I wasn’t sure if people were enjoying them, so I took a break from reprinting historical articles for a while… Anyway, maybe it’s time for another?
So on February 28, 1899, The Washington Post wrote an article by a writer who while I feel does have a secret fetish for tattoos from some of the wording, clearly feels they are low class, socially inappropriate, and generally “Unamerican”. It begins,
"Chicago's society has a genre quite its own, and while its leaders avow it is still in a formative period, I think all must acknowledge that it possesses some very striking members. One of the leading society women of Chicago, whose husband's family is not far removed from diplomatic relations, attended a cotillion recently given in the gay French capital. The lady, who is rather short in stature was gowned in a robe of brilliant yellow satin, made very short in the waist, exceedingly decollete, and only held on to the shoulders by a narrow band of satin ribbon. A gentleman, upon whose arm she was leaning in the promenade, suddenly discovered, as he supposed, some foreign substance which had fallen upon her arm, and, with an apology, called her attention to the fact that something dark had fallen and lodged upon her upper arm near the shoulder, upon which the lady laughingly replied, at the same time drawing back her shoulder band, 'Oh, no, that is nothing; I will show it to you; it is the coat-of-arms of my husband's family, which I have had tattooed upon my shoulder. My daughter has one much handsomer than mine; at which the daughter, a beautiful young girl of nineteen years, was brought over and this desecration exhibited. I find myself powerless to express my sentiments upon this and leave you each to your own opinion."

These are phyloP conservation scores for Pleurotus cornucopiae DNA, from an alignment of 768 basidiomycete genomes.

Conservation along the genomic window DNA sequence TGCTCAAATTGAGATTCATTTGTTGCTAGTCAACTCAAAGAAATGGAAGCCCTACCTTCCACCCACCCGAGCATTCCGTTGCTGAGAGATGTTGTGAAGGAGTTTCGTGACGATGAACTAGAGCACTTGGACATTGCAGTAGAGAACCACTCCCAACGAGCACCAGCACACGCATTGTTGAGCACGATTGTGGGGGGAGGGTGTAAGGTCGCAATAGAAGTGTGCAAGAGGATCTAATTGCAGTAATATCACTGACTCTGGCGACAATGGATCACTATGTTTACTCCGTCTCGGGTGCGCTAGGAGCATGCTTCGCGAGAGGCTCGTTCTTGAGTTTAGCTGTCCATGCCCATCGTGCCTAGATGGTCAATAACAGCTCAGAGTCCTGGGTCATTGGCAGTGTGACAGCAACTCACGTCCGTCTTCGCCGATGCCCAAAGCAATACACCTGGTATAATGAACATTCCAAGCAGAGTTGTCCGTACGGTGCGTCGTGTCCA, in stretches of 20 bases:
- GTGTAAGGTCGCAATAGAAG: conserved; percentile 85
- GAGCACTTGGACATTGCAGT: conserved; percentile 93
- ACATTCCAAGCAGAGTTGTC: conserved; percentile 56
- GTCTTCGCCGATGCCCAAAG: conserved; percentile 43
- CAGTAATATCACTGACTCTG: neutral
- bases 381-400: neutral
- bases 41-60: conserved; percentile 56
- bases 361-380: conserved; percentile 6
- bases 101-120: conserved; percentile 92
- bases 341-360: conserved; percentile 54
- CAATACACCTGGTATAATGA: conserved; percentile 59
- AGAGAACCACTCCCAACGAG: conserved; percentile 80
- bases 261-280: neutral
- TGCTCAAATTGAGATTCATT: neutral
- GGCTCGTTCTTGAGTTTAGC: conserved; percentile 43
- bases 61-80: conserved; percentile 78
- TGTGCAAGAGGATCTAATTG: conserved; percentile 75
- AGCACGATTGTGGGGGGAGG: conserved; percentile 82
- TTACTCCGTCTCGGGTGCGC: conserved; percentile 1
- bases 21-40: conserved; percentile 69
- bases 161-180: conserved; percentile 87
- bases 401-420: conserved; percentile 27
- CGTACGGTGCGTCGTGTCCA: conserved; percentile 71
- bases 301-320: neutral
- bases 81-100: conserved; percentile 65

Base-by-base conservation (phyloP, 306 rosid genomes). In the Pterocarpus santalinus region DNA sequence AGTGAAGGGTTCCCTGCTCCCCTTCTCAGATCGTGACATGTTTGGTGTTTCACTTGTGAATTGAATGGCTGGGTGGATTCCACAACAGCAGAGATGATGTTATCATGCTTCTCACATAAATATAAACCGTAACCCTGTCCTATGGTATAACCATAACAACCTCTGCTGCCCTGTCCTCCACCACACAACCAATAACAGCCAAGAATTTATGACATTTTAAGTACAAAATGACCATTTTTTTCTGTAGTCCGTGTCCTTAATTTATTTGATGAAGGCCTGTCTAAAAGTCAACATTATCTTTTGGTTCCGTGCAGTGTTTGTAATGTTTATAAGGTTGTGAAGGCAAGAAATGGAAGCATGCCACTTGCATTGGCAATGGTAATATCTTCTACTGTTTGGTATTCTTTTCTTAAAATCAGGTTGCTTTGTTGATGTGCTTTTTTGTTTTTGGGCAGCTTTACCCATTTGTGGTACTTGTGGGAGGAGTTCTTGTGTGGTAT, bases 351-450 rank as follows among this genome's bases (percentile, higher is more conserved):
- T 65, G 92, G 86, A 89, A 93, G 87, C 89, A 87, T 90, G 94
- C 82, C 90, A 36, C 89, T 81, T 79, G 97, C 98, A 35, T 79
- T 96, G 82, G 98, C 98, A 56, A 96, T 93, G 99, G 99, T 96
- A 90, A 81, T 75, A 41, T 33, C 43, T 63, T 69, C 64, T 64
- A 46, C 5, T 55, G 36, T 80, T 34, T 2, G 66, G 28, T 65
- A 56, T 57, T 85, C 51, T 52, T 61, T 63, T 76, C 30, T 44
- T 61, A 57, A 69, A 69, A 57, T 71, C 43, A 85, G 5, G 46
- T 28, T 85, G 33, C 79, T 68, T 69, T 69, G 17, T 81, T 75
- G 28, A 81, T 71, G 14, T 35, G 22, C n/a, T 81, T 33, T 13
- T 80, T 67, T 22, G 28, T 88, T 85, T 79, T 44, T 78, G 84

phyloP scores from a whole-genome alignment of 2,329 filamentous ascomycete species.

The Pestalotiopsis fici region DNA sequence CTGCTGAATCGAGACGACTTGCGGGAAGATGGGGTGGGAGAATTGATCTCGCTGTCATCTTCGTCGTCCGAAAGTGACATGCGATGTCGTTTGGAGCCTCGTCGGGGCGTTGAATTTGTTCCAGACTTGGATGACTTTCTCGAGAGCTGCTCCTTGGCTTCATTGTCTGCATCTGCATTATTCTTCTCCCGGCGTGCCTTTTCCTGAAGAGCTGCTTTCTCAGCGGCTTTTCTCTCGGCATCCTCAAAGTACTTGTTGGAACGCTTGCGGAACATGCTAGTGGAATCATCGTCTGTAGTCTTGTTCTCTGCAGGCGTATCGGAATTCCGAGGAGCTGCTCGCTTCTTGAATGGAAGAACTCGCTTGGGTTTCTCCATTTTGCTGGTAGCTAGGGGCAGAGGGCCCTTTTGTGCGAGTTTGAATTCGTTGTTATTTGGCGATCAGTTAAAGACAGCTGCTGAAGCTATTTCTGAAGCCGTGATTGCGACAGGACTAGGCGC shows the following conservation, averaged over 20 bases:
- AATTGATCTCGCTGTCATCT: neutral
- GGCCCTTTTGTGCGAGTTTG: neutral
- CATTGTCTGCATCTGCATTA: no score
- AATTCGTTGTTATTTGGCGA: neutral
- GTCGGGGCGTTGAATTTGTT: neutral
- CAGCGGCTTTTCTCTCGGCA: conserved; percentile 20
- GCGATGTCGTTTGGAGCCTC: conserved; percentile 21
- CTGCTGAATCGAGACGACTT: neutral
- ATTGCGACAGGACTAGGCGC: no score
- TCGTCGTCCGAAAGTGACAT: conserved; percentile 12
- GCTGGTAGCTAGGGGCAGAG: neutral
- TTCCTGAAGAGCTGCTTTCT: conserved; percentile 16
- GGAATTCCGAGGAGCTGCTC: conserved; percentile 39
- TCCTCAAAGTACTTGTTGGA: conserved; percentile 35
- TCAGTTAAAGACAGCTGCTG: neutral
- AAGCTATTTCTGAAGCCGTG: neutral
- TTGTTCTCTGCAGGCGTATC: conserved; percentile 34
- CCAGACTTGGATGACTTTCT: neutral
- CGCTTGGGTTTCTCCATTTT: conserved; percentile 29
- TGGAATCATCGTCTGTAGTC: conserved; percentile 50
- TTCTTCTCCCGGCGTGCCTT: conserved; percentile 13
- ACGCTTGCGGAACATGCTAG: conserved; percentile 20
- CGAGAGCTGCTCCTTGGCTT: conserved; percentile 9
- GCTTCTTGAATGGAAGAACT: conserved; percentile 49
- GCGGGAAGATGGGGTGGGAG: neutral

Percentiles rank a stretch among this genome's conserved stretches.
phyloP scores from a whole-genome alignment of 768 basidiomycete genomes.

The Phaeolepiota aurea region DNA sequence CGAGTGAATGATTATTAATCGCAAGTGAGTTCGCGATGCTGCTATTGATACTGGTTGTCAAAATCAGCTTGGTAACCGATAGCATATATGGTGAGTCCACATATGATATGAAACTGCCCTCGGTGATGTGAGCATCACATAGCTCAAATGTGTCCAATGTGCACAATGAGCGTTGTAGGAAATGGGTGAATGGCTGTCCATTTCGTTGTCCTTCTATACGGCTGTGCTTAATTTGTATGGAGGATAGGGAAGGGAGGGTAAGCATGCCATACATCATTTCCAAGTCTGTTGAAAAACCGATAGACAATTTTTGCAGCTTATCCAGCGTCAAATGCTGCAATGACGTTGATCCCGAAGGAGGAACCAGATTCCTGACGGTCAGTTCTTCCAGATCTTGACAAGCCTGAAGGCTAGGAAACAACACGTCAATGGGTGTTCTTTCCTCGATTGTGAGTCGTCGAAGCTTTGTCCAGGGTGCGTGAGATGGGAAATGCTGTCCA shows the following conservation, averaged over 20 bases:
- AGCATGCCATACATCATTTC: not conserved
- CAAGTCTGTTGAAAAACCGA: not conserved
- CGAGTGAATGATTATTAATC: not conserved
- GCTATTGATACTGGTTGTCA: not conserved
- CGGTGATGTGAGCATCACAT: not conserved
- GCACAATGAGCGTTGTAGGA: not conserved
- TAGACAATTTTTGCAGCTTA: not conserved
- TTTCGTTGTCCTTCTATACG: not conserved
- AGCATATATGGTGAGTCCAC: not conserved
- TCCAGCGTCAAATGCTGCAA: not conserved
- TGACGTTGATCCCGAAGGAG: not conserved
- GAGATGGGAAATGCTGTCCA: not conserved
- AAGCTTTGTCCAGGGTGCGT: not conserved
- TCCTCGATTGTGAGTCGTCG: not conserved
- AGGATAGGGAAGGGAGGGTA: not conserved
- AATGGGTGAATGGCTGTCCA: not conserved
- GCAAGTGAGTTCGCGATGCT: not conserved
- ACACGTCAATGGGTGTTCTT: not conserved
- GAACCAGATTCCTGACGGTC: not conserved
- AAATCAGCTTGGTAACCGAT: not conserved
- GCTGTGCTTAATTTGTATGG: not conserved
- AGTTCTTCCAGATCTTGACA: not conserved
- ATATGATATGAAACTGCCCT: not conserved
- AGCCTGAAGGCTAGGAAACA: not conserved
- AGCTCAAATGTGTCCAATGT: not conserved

Our Frenchman, it appears, met in Paris a "leading society woman whose husband's family is not far removed" from diplomatic relations. Just what he means by being "not far removed from diplomatic relations" we do not pretend to know. Doubtless he knows himself, but no one at this end of the line does or ever will. This lady evidently set a great value upon the proximity of her husband's family to diplomatic relations, so she had their coat of arms tattooed upon her ample and alluring shoulder. Unfortunately the Frenchman does not describe the heraldic device of this Chicago family "not far removed from diplomatic relations." Very probably, however, it consisted of two clear sides rampant, with eight sausages, gules, regardant, on a field sable. Or perhaps it might have been a yardstick potent with six scissors interchanged on a field, or with fess and saltire couchant en chevron. The fact remains, however, that the sumptuous details are not given. The Frenchman contents himself with telling us that the coat ofarms was tattooed upon that exciting spot, and then goes on to explain that Chicago society "has a genre quite its own" — meaning the genre just described.
We do not wonder that the historian of this extraordinary episode finds himself powerless to express his sentiments. We feel the same way ourselves. As a matter of fact, our bewilderment covers a much larger field that his, for we pine to know what sort of "leading society woman" this was and what kind of a cotillion she went to in gay Paree. We hear constantly of these queer Americans who go abroad and are seen at entertainments and among foreigners as queer as they are. Furthermore, since we know what remarkable persons visit us from abroad we are quite prepared to believe that we contribute our share of freaks wherewith to enliven and amaze the capitals of Europe. What puzzles us, though, is the fact that we never see these astounding Americans ourselves. We are plentifully supplied with tuft hunters and toadies whose breathless and undiscriminating chase after foreigners makes food for sorry and humiliation, but one does not meet society leaders, either in Chicago or elsewhere in this country, either closely or remotely connected with diplomatic relations — whatever that may mean — who tattoo various parts of their bodies with heraldic devices and then exhibit the result to strangers. To tell the truth, we not only share our Frenchman's speechless astonishment, but we are beginning to envy him his superior opportunities of observation.
What’s funny is that even though the writer swears that tattooed people, let alone tattooed society people, are unheard of in the United States, newspaper articles about the popularity of tattooing, especially in the upper classes, were common. The Davenport Tribune had already identified tattooing as a “fad” in 1893, and even the paper the above article is from had already called tattooing “fine art” in 1895. Well, I suppose the media having a very short memory is nothing new.